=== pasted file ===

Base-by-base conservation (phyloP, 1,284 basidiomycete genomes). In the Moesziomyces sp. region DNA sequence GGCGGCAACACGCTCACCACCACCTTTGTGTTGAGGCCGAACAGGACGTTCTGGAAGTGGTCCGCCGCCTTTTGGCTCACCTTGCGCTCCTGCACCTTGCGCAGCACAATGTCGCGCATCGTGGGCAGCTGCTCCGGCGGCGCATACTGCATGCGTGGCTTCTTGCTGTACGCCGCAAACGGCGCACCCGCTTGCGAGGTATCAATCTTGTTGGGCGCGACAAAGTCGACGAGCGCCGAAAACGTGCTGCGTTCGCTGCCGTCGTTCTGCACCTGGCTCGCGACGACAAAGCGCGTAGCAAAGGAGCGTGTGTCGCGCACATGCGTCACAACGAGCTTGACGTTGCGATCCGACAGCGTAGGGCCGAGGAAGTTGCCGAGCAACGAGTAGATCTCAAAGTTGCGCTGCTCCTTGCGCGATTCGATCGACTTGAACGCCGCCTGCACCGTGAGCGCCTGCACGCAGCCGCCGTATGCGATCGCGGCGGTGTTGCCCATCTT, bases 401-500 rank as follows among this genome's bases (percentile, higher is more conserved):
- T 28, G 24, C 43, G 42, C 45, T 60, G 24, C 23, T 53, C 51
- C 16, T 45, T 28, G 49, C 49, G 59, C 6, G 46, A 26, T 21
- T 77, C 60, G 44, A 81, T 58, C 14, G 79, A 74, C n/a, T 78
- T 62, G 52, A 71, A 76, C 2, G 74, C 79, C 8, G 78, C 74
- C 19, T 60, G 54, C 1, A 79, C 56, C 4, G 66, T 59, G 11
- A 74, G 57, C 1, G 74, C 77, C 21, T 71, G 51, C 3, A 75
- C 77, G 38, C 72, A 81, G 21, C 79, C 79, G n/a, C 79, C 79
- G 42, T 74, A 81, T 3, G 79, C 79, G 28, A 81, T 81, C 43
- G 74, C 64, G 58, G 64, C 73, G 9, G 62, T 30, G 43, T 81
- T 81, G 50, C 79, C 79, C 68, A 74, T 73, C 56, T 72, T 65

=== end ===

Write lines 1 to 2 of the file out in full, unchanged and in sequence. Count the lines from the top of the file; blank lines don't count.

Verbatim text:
Base-by-base conservation (phyloP, 1,284 basidiomycete genomes). In the Moesziomyces sp. region DNA sequence GGCGGCAACACGCTCACCACCACCTTTGTGTTGAGGCCGAACAGGACGTTCTGGAAGTGGTCCGCCGCCTTTTGGCTCACCTTGCGCTCCTGCACCTTGCGCAGCACAATGTCGCGCATCGTGGGCAGCTGCTCCGGCGGCGCATACTGCATGCGTGGCTTCTTGCTGTACGCCGCAAACGGCGCACCCGCTTGCGAGGTATCAATCTTGTTGGGCGCGACAAAGTCGACGAGCGCCGAAAACGTGCTGCGTTCGCTGCCGTCGTTCTGCACCTGGCTCGCGACGACAAAGCGCGTAGCAAAGGAGCGTGTGTCGCGCACATGCGTCACAACGAGCTTGACGTTGCGATCCGACAGCGTAGGGCCGAGGAAGTTGCCGAGCAACGAGTAGATCTCAAAGTTGCGCTGCTCCTTGCGCGATTCGATCGACTTGAACGCCGCCTGCACCGTGAGCGCCTGCACGCAGCCGCCGTATGCGATCGCGGCGGTGTTGCCCATCTT, bases 401-500 rank as follows among this genome's bases (percentile, higher is more conserved):
- T 28, G 24, C 43, G 42, C 45, T 60, G 24, C 23, T 53, C 51